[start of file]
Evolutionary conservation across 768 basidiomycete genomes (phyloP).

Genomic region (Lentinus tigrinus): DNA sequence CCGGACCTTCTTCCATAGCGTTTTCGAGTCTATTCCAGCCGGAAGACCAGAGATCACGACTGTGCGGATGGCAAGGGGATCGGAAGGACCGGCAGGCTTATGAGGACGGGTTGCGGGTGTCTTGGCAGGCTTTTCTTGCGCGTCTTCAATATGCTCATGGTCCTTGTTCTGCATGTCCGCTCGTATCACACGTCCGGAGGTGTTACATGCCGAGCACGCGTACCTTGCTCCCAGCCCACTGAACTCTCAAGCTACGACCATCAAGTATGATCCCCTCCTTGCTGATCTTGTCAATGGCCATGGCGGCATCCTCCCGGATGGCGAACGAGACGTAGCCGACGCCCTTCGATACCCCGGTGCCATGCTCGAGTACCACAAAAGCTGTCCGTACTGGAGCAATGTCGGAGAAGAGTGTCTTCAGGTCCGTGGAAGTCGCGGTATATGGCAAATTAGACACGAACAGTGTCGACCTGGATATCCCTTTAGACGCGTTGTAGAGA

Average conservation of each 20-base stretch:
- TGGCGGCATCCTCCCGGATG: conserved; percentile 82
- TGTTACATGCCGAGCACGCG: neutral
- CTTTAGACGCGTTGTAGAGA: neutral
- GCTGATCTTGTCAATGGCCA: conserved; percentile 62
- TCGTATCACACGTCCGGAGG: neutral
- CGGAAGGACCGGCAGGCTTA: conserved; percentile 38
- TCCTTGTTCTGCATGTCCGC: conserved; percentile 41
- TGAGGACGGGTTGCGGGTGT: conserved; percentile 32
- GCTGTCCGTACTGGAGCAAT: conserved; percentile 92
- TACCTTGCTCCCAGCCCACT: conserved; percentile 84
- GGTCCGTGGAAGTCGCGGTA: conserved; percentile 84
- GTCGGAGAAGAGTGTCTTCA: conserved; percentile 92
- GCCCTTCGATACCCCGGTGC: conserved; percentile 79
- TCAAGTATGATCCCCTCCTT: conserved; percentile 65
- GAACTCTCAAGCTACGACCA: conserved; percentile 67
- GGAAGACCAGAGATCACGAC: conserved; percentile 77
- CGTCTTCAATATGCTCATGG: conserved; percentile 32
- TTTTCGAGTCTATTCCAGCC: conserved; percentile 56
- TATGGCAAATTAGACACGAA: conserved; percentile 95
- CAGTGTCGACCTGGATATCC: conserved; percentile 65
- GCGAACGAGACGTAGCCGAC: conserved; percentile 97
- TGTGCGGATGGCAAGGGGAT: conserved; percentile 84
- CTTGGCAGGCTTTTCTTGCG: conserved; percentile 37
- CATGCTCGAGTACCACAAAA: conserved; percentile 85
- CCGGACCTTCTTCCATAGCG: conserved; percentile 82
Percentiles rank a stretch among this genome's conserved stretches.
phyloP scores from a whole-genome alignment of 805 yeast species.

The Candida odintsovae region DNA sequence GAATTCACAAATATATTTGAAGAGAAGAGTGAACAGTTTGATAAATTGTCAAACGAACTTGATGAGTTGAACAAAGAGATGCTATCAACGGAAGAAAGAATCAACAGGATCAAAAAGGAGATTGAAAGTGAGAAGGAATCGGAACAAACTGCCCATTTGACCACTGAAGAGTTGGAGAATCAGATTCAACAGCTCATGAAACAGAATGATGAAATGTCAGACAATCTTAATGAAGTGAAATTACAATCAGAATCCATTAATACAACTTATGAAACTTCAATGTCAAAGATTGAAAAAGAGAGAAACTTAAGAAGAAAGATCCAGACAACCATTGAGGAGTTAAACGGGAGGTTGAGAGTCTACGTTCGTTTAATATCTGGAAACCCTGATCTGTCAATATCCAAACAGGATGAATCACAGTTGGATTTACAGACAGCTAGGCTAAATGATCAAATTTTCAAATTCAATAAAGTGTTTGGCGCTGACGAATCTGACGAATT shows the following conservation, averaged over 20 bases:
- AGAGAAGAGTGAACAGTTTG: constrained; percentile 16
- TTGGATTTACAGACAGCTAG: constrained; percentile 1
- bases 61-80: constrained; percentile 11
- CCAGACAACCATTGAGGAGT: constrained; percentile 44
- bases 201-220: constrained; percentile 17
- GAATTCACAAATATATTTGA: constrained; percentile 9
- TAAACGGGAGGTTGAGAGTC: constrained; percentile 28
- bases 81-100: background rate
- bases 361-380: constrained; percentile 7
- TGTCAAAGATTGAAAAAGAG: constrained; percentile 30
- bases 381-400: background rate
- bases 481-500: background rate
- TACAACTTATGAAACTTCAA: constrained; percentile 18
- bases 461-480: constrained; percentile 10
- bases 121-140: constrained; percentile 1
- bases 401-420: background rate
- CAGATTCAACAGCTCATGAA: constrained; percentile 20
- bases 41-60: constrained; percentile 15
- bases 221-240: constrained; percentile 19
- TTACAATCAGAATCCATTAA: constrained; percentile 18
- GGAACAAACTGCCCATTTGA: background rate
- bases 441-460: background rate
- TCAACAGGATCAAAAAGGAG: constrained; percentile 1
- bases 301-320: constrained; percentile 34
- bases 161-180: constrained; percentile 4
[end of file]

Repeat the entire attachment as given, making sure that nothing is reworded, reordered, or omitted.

Evolutionary conservation across 768 basidiomycete genomes (phyloP).

Genomic region (Lentinus tigrinus): DNA sequence CCGGACCTTCTTCCATAGCGTTTTCGAGTCTATTCCAGCCGGAAGACCAGAGATCACGACTGTGCGGATGGCAAGGGGATCGGAAGGACCGGCAGGCTTATGAGGACGGGTTGCGGGTGTCTTGGCAGGCTTTTCTTGCGCGTCTTCAATATGCTCATGGTCCTTGTTCTGCATGTCCGCTCGTATCACACGTCCGGAGGTGTTACATGCCGAGCACGCGTACCTTGCTCCCAGCCCACTGAACTCTCAAGCTACGACCATCAAGTATGATCCCCTCCTTGCTGATCTTGTCAATGGCCATGGCGGCATCCTCCCGGATGGCGAACGAGACGTAGCCGACGCCCTTCGATACCCCGGTGCCATGCTCGAGTACCACAAAAGCTGTCCGTACTGGAGCAATGTCGGAGAAGAGTGTCTTCAGGTCCGTGGAAGTCGCGGTATATGGCAAATTAGACACGAACAGTGTCGACCTGGATATCCCTTTAGACGCGTTGTAGAGA

Average conservation of each 20-base stretch:
- TGGCGGCATCCTCCCGGATG: conserved; percentile 82
- TGTTACATGCCGAGCACGCG: neutral
- CTTTAGACGCGTTGTAGAGA: neutral
- GCTGATCTTGTCAATGGCCA: conserved; percentile 62
- TCGTATCACACGTCCGGAGG: neutral
- CGGAAGGACCGGCAGGCTTA: conserved; percentile 38
- TCCTTGTTCTGCATGTCCGC: conserved; percentile 41
- TGAGGACGGGTTGCGGGTGT: conserved; percentile 32
- GCTGTCCGTACTGGAGCAAT: conserved; percentile 92
- TACCTTGCTCCCAGCCCACT: conserved; percentile 84
- GGTCCGTGGAAGTCGCGGTA: conserved; percentile 84
- GTCGGAGAAGAGTGTCTTCA: conserved; percentile 92
- GCCCTTCGATACCCCGGTGC: conserved; percentile 79
- TCAAGTATGATCCCCTCCTT: conserved; percentile 65
- GAACTCTCAAGCTACGACCA: conserved; percentile 67
- GGAAGACCAGAGATCACGAC: conserved; percentile 77
- CGTCTTCAATATGCTCATGG: conserved; percentile 32
- TTTTCGAGTCTATTCCAGCC: conserved; percentile 56
- TATGGCAAATTAGACACGAA: conserved; percentile 95
- CAGTGTCGACCTGGATATCC: conserved; percentile 65
- GCGAACGAGACGTAGCCGAC: conserved; percentile 97
- TGTGCGGATGGCAAGGGGAT: conserved; percentile 84
- CTTGGCAGGCTTTTCTTGCG: conserved; percentile 37
- CATGCTCGAGTACCACAAAA: conserved; percentile 85
- CCGGACCTTCTTCCATAGCG: conserved; percentile 82
Percentiles rank a stretch among this genome's conserved stretches.
phyloP scores from a whole-genome alignment of 805 yeast species.

The Candida odintsovae region DNA sequence GAATTCACAAATATATTTGAAGAGAAGAGTGAACAGTTTGATAAATTGTCAAACGAACTTGATGAGTTGAACAAAGAGATGCTATCAACGGAAGAAAGAATCAACAGGATCAAAAAGGAGATTGAAAGTGAGAAGGAATCGGAACAAACTGCCCATTTGACCACTGAAGAGTTGGAGAATCAGATTCAACAGCTCATGAAACAGAATGATGAAATGTCAGACAATCTTAATGAAGTGAAATTACAATCAGAATCCATTAATACAACTTATGAAACTTCAATGTCAAAGATTGAAAAAGAGAGAAACTTAAGAAGAAAGATCCAGACAACCATTGAGGAGTTAAACGGGAGGTTGAGAGTCTACGTTCGTTTAATATCTGGAAACCCTGATCTGTCAATATCCAAACAGGATGAATCACAGTTGGATTTACAGACAGCTAGGCTAAATGATCAAATTTTCAAATTCAATAAAGTGTTTGGCGCTGACGAATCTGACGAATT shows the following conservation, averaged over 20 bases:
- AGAGAAGAGTGAACAGTTTG: constrained; percentile 16
- TTGGATTTACAGACAGCTAG: constrained; percentile 1
- bases 61-80: constrained; percentile 11
- CCAGACAACCATTGAGGAGT: constrained; percentile 44
- bases 201-220: constrained; percentile 17
- GAATTCACAAATATATTTGA: constrained; percentile 9
- TAAACGGGAGGTTGAGAGTC: constrained; percentile 28
- bases 81-100: background rate
- bases 361-380: constrained; percentile 7
- TGTCAAAGATTGAAAAAGAG: constrained; percentile 30
- bases 381-400: background rate
- bases 481-500: background rate
- TACAACTTATGAAACTTCAA: constrained; percentile 18
- bases 461-480: constrained; percentile 10
- bases 121-140: constrained; percentile 1
- bases 401-420: background rate
- CAGATTCAACAGCTCATGAA: constrained; percentile 20
- bases 41-60: constrained; percentile 15
- bases 221-240: constrained; percentile 19
- TTACAATCAGAATCCATTAA: constrained; percentile 18
- GGAACAAACTGCCCATTTGA: background rate
- bases 441-460: background rate
- TCAACAGGATCAAAAAGGAG: constrained; percentile 1
- bases 301-320: constrained; percentile 34
- bases 161-180: constrained; percentile 4